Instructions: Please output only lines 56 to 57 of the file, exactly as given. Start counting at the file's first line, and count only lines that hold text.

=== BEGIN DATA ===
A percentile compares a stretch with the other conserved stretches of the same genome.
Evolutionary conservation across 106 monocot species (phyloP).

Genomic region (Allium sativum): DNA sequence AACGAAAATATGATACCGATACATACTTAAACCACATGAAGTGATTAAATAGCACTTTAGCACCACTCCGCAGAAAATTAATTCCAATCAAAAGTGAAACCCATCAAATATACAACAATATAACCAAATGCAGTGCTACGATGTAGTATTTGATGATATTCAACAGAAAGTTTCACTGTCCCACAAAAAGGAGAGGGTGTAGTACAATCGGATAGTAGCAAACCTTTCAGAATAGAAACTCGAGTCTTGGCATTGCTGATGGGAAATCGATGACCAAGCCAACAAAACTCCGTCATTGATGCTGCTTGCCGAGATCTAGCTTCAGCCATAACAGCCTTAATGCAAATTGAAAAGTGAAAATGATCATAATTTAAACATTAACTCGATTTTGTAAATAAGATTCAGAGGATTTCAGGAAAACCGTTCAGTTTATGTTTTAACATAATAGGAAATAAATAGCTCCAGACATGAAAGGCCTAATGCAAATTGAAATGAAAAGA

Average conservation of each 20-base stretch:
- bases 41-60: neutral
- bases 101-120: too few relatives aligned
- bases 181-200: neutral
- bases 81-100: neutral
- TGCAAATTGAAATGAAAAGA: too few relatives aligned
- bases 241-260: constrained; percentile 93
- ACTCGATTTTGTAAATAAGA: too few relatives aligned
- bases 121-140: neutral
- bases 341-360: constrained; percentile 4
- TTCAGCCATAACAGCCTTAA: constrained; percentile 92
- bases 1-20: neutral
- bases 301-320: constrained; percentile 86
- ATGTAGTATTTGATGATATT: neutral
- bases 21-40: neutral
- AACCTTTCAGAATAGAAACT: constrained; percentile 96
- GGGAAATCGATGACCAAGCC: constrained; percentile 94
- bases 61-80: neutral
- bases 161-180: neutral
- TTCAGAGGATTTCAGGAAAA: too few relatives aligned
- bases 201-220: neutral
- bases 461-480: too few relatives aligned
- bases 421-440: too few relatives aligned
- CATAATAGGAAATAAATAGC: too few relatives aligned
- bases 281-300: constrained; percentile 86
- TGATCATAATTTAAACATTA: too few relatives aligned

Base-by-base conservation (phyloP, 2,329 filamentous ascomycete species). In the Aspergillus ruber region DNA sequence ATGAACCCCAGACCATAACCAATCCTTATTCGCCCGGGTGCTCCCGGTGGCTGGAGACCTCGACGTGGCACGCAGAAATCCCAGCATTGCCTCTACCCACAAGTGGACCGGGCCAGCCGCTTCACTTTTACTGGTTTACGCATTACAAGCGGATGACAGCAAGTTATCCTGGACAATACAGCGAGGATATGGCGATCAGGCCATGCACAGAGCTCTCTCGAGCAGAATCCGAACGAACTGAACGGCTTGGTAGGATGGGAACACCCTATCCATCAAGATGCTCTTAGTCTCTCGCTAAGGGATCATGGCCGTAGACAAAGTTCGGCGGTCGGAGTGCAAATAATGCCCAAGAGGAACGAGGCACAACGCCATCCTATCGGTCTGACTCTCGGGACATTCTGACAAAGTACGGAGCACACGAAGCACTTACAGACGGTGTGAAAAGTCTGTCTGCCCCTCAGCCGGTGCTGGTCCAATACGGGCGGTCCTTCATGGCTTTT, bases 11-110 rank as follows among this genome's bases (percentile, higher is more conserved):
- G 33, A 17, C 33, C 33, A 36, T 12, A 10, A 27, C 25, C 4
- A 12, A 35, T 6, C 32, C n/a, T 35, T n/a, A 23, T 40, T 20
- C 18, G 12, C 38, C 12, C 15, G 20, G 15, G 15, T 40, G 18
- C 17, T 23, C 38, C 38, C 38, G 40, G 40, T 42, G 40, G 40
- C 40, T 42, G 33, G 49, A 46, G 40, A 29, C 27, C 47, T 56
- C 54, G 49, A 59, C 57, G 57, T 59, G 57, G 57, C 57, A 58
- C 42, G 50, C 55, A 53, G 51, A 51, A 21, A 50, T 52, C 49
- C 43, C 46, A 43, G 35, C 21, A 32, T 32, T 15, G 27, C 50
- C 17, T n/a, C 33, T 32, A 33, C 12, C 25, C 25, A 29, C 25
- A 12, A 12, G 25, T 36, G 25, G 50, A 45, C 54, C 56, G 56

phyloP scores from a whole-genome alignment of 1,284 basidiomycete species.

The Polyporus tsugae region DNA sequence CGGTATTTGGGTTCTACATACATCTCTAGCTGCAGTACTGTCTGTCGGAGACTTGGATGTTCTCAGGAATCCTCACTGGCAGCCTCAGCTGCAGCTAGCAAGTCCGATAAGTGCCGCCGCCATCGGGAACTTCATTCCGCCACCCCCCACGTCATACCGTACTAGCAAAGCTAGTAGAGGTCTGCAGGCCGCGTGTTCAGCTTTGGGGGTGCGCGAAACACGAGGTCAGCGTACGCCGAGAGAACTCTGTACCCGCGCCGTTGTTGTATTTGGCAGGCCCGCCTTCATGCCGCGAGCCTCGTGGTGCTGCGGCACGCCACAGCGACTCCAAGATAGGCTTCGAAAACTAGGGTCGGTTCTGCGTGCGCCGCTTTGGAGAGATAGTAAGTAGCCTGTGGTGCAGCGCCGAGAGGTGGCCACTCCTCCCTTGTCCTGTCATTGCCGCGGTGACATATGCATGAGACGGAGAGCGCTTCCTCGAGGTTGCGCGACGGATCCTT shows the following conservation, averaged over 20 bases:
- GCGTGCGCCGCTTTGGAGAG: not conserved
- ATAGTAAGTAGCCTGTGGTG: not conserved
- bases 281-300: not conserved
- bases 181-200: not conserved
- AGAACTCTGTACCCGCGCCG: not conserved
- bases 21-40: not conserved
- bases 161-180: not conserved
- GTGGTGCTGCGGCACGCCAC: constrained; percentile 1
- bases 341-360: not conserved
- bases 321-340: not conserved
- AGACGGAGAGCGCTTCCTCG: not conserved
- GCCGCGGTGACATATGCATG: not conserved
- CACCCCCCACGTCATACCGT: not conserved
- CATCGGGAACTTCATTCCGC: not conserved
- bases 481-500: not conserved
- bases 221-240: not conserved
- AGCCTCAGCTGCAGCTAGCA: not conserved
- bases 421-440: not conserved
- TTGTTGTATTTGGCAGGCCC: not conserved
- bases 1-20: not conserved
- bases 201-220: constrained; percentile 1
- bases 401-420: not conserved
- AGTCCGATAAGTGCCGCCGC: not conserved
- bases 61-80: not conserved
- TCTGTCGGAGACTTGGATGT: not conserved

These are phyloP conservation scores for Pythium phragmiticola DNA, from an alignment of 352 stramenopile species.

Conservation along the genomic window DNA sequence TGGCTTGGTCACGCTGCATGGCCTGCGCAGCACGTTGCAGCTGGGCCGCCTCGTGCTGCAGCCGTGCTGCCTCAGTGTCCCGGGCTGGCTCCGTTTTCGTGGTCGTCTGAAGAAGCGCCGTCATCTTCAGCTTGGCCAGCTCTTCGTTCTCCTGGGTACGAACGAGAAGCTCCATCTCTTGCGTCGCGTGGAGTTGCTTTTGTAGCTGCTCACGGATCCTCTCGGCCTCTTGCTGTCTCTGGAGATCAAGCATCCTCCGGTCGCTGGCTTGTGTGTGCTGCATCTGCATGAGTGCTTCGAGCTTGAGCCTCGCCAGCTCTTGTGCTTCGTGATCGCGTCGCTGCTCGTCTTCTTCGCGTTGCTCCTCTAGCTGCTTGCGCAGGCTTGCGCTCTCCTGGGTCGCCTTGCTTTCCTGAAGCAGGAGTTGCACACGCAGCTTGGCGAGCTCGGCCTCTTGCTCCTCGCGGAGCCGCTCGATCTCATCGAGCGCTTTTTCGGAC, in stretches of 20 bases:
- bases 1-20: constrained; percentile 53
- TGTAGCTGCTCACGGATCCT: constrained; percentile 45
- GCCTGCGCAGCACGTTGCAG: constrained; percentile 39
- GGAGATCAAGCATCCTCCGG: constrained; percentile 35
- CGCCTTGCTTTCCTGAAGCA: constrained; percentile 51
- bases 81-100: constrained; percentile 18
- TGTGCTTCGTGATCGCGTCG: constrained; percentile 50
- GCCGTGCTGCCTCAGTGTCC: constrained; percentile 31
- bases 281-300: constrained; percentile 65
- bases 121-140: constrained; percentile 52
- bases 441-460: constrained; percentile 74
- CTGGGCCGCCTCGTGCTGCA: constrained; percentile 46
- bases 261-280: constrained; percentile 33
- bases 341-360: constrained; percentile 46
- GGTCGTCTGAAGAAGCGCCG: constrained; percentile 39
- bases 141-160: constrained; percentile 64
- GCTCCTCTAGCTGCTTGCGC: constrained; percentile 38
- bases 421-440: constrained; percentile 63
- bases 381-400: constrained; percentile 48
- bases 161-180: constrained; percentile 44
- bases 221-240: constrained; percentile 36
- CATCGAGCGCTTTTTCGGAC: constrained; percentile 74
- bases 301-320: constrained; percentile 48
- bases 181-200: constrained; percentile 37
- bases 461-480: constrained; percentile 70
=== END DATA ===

- CATCGGGAACTTCATTCCGC: not conserved
- bases 481-500: not conserved